New Zealand rule, Samoa became the first Pacific nation to achieve independence. A Treaty of Friendship was signed by New Zealand and the new Samoan government, which pledged that relations between the two countries would be governed by a spirit of close friendship, and that both governments would work together to promote the welfare of the people of Samoa.
A diplomatic post and an apology
At independence, New Zealand’s role in Samoa moved from trusteeship administrator to diplomatic post, initially set up to service the Treaty of Friendship. Up until 1976, New Zealand was the only resident diplomatic mission in Apia.
In 2002, New Zealand Prime Minister Helen Clark offered a ‘formal apology’ at Samoa’s 40th anniversary of independence celebrations for “injustices arising from New Zealand’s administration of Samoa … and to express sorrow and regret for those injustices”. In response, Samoa gifted the Le Ageagea o Tumua fine mat, which symbolizes “love, death, remorse and forgiveness between kin”. The symbolic end of a difficult chapter was warmly embraced by both governments.
Today New Zealand and Samoa’s relationship is strong and multifaceted. Our people are closely linked, with a large Samoan diaspora in New Zealand and a high number of New Zealand agencies active in Samoa. The depth and breadth of our links extend through church, government, families, sport, education, medicine, culture, film and business, and we share heroes in almost every aspect of society. Connections between the two countries are enhanced by robust policies relating to immigration and seasonal work. With more than 144,000 Samoans living in New Zealand, remittances contribute significantly to Samoa’s economy.
New Zealand and Samoa work collaboratively to support Samoa’s own development aspirations, as well as influence regional and global issues. Development assistance New Zealand provides includes support to respond and recover from natural disasters, improve human development outcomes and boost economic development.
Le Ageagea o Tumua, gifted by the Government of Samoa to New Zealand in 2002, currently housed in Museum of New Zealand Te Papa Tongarewa, Wellington.
New Zealand’s Post through the eyes of Nana Anae
In 2017, the New Zealand High Commission said goodbye to its longest serving staff member, Nana Anae. Nana was employed at the High Commission from 1991 to 2017, and, in her time, saw ten High Commissioners serve in Samoa. She entered as a receptionist, and moved into a Consular/Passport Officer role before taking up the position as Senior Consular/Citizenship Adviser in 1997, a role she held until her resignation in 2017. In 1991, the High Commission office was set up across two floors: local staff including New Zealand immigration were on the ground floor; seconded staff, which then consisted of a High Commissioner, Deputy High Commissioner, New Zealand Aid Manager and a Scholarship Officer, were on the second.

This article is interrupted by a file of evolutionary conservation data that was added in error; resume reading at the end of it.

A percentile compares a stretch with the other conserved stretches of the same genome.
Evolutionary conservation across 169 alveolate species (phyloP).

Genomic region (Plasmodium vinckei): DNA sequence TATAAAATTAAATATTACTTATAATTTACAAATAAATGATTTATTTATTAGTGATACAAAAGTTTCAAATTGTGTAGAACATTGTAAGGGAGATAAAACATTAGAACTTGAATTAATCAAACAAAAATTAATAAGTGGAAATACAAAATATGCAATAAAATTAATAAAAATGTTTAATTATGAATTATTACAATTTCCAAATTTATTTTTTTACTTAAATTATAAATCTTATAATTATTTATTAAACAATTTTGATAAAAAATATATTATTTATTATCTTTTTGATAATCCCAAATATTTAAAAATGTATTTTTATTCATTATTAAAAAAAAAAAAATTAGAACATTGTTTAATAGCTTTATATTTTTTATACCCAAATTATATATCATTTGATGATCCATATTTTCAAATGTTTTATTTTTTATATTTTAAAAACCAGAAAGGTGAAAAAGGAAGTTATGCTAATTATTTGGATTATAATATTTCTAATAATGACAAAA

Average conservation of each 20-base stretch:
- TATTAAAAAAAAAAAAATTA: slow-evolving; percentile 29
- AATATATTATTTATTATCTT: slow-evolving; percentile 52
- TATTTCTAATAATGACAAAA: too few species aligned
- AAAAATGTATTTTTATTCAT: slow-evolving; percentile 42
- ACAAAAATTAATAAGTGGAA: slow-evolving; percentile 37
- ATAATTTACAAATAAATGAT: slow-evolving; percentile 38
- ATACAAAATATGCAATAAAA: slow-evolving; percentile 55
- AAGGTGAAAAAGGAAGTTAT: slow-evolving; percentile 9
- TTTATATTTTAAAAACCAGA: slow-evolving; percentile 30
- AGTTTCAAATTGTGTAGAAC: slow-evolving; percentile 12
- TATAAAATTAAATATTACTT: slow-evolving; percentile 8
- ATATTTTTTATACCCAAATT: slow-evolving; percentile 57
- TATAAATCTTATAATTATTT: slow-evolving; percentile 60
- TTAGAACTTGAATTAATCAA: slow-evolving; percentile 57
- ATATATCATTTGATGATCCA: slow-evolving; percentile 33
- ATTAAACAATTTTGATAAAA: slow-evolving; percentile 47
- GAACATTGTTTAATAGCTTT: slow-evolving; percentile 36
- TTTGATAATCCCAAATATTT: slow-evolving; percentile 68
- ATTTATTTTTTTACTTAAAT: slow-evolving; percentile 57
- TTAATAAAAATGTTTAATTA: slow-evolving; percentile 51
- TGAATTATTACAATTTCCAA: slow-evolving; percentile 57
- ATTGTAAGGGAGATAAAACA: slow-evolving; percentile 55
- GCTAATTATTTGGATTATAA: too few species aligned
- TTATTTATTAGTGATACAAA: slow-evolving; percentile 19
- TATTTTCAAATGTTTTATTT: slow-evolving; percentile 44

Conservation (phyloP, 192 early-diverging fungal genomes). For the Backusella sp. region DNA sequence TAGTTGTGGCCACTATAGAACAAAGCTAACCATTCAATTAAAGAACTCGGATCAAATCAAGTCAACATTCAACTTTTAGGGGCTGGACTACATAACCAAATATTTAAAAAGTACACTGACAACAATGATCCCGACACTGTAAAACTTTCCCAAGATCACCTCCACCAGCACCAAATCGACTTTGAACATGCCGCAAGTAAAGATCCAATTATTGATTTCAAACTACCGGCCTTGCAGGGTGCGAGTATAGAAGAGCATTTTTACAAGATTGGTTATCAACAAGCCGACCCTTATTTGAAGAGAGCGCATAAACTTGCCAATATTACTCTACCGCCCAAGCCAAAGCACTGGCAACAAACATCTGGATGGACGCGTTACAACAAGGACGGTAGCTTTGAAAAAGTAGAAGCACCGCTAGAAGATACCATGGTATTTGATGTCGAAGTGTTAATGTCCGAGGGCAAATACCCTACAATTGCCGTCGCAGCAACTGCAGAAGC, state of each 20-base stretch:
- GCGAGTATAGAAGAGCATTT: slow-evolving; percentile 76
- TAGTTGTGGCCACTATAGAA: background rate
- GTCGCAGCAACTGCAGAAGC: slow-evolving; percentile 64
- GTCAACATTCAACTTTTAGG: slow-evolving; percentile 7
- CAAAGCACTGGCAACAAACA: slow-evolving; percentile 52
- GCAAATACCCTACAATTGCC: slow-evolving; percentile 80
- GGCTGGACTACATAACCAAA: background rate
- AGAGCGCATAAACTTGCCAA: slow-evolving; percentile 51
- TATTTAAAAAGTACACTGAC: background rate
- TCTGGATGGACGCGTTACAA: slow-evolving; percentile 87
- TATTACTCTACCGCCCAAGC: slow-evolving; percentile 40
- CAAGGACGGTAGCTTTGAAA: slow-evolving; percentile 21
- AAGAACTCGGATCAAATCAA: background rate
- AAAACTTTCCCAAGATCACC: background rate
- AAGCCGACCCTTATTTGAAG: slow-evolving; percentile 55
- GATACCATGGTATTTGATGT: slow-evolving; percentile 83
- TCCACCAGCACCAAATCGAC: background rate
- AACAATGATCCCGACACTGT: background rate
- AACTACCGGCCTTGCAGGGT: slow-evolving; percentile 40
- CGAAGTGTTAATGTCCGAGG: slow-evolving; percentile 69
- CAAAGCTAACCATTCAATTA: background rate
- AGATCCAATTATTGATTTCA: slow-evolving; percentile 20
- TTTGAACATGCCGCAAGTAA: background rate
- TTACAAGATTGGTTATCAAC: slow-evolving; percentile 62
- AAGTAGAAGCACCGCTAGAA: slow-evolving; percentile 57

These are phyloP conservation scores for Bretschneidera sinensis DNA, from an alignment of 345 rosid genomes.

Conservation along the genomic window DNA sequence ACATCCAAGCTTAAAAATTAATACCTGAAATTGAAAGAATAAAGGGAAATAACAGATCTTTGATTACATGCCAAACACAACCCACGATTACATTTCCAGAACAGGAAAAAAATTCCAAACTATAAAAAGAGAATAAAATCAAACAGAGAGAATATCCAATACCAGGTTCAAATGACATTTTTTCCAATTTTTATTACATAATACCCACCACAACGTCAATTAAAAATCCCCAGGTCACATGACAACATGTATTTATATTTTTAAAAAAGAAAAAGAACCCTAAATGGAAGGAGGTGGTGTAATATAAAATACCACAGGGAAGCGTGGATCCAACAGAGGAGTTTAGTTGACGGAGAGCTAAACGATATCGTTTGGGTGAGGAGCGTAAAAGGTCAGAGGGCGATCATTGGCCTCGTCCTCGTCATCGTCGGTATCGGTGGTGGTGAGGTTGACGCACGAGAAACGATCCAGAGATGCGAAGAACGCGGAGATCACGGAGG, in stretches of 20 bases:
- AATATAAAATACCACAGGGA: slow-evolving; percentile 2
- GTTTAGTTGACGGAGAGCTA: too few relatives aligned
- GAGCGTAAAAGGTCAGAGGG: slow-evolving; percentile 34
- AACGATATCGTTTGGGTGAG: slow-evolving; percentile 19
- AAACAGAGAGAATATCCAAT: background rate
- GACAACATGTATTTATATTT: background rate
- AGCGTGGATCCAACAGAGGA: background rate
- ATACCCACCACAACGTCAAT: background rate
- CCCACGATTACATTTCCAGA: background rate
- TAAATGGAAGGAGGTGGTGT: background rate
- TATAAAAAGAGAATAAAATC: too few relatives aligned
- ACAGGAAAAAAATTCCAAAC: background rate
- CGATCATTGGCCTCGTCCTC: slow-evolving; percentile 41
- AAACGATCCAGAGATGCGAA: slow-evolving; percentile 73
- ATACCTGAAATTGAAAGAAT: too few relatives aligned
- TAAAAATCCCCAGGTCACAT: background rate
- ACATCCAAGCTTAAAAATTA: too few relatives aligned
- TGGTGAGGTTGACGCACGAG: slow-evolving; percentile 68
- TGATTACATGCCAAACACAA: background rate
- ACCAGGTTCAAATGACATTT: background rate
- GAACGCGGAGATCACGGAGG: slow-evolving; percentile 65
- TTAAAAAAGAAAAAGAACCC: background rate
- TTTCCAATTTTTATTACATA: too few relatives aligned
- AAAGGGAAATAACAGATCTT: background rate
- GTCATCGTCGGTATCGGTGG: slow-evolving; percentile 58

During the course of almost 26 years, the High Commission became a part of Nana’s family and vice versa. She felt the strong team dynamic, fostered by excellent High Commissioners, made Apia Post very special. Nana’s fondest memories feature moments when the team pulled together to make something big happen. Nana saw the High Commission go through many changes, such as the opening of a new Chancery in 2002. She has also experienced many significant events in the bilateral relationship, including Samoa’s hosting of the All Blacks in 2015.
In Post operations, the one person who inspired Nana most was Tiffany Acton, who is the current Administration Manager at Post. Tiffany made hugely positive contributions to enhance the efficiency of Post operations, including improving the organisation of the office.
In Samoa, there is a certain sense of status attained by working for a foreign government. Nana was very proud to be working at the High Commission, and her family and village held her in high esteem because of her job. She always felt motivated to go to work. Her experience throughout her career was very positive, and filled with many good memories.
Upon her departure in June 2017, Nana reflected on how much the Chancery had changed since she’d first started:
“The physical connectedness of the Post and warmth and friendliness of the staff truly makes it feel like you’re part of a big family.”
Nana Anae served at the New Zealand High Commission in Apia from 1991-2017.
Credit: Nana Anae